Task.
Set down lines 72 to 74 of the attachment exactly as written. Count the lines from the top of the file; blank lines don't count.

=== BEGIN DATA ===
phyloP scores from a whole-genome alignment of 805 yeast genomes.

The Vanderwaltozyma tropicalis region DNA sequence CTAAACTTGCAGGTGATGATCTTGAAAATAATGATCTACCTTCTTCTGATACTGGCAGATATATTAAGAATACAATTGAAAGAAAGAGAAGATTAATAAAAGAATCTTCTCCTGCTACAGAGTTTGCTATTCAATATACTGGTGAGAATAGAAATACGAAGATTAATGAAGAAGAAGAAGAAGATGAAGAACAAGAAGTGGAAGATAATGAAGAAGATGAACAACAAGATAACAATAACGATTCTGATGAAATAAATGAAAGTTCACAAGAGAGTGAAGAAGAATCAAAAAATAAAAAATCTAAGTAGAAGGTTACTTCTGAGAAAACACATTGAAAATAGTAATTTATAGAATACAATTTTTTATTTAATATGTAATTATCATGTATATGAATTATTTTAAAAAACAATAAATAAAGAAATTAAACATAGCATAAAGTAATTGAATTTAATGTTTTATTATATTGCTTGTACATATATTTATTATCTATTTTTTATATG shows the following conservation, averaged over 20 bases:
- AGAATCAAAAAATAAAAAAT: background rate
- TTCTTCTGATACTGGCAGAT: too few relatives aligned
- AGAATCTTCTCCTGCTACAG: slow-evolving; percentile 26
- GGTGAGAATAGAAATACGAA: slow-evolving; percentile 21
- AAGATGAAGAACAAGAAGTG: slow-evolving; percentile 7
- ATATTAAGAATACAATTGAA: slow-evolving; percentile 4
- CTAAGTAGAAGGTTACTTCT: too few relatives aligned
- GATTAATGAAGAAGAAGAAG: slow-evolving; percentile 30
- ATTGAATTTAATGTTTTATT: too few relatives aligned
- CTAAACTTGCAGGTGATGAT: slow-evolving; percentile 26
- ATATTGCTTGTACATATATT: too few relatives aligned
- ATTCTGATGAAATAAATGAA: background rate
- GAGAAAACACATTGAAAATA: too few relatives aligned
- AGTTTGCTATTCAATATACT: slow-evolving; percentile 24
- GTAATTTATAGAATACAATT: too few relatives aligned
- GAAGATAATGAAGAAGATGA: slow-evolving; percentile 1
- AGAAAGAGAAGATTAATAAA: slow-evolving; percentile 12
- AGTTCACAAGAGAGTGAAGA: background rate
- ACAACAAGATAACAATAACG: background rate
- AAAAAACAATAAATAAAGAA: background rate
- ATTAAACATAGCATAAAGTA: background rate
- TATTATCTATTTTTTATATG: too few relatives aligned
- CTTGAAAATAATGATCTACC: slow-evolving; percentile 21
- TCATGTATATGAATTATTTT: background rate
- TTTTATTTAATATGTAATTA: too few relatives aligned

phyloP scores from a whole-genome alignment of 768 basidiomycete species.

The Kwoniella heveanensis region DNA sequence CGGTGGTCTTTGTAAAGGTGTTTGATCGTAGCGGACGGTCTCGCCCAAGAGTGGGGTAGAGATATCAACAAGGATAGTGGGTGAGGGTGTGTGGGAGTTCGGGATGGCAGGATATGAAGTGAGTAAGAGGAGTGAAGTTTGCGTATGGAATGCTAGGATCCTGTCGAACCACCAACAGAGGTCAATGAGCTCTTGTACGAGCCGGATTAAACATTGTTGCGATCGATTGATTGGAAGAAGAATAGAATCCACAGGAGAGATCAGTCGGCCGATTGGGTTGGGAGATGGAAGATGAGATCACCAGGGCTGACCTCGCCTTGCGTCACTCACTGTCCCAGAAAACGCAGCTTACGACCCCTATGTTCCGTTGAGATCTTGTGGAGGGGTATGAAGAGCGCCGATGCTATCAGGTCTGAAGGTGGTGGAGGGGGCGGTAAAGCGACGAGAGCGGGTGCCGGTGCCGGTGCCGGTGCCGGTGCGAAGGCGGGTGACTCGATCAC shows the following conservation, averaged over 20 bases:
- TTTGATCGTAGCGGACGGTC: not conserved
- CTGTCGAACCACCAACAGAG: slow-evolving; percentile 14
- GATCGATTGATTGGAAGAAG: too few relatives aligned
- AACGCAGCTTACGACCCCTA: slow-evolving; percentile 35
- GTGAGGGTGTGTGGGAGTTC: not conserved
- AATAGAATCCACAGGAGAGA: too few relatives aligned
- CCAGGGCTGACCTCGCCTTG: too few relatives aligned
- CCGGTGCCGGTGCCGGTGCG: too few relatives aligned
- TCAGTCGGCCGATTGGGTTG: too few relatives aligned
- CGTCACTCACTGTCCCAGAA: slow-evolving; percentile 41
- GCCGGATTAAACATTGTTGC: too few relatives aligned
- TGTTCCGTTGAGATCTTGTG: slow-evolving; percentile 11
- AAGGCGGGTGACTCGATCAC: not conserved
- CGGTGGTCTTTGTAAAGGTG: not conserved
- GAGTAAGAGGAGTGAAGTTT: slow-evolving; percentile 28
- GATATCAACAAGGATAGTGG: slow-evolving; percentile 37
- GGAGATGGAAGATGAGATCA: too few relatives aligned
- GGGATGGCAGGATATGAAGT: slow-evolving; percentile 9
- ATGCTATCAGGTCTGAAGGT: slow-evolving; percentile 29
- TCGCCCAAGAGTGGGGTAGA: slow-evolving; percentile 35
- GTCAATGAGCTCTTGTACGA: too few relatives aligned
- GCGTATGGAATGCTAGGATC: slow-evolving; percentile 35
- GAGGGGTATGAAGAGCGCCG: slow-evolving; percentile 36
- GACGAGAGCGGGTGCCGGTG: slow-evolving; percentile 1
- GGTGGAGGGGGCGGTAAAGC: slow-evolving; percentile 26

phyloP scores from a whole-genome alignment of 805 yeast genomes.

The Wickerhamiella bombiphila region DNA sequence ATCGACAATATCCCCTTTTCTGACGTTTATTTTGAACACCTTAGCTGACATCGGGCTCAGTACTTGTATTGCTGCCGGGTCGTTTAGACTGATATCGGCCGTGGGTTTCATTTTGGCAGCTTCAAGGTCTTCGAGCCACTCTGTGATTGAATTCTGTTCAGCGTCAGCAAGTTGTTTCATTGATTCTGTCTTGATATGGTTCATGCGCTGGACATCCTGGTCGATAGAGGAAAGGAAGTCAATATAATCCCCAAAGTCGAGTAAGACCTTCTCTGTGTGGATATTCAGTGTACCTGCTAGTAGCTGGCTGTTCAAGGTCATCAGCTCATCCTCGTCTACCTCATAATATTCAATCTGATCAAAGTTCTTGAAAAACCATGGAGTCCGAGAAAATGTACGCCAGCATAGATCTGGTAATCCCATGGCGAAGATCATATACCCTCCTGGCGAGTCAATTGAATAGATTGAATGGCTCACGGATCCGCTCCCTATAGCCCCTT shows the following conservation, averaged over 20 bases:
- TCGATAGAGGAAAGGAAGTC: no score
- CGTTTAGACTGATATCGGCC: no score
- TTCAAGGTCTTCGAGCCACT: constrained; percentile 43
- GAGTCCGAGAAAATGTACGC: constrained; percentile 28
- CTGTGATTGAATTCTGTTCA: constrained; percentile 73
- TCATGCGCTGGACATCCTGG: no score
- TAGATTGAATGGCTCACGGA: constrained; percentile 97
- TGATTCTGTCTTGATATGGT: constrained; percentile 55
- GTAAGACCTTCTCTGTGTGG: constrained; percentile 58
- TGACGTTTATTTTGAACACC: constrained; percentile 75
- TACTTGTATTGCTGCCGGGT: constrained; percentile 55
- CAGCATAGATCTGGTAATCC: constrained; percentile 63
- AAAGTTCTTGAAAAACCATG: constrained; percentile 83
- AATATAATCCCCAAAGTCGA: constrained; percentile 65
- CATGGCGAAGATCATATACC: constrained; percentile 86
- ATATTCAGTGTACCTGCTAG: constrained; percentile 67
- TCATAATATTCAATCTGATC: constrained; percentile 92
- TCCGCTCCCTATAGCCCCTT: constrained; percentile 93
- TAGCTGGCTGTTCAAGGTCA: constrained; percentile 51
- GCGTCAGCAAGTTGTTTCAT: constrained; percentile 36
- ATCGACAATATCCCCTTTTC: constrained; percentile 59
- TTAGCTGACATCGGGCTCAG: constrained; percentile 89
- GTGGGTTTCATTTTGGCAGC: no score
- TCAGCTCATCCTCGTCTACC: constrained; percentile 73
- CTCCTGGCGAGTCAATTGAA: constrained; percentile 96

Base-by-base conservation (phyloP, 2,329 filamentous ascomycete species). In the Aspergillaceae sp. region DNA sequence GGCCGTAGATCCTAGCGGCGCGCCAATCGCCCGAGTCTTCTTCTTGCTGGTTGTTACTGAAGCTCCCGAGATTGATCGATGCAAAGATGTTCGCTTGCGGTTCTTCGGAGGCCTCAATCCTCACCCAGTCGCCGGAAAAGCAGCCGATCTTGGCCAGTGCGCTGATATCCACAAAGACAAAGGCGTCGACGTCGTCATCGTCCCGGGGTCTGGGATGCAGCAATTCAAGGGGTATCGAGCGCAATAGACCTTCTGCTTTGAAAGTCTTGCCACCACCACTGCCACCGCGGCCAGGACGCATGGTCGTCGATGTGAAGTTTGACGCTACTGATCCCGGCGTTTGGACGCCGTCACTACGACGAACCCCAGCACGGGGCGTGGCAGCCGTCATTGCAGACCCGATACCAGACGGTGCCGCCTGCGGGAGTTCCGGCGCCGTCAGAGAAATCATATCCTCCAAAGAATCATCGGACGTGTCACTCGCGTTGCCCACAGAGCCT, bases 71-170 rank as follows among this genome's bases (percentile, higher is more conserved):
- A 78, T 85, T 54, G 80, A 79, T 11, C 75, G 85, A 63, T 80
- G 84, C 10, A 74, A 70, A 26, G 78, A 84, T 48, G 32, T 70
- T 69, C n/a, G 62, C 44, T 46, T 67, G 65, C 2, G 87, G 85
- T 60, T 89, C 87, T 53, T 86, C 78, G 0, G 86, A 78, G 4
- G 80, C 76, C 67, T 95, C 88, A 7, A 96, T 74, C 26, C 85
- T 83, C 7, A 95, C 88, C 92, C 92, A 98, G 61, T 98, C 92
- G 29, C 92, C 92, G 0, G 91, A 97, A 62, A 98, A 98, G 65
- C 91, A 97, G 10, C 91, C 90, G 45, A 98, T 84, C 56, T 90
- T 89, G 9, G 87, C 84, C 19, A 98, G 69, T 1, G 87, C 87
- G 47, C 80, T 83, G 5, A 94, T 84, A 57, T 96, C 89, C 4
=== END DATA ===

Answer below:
- ATATTCAGTGTACCTGCTAG: constrained; percentile 67
- TCATAATATTCAATCTGATC: constrained; percentile 92
- TCCGCTCCCTATAGCCCCTT: constrained; percentile 93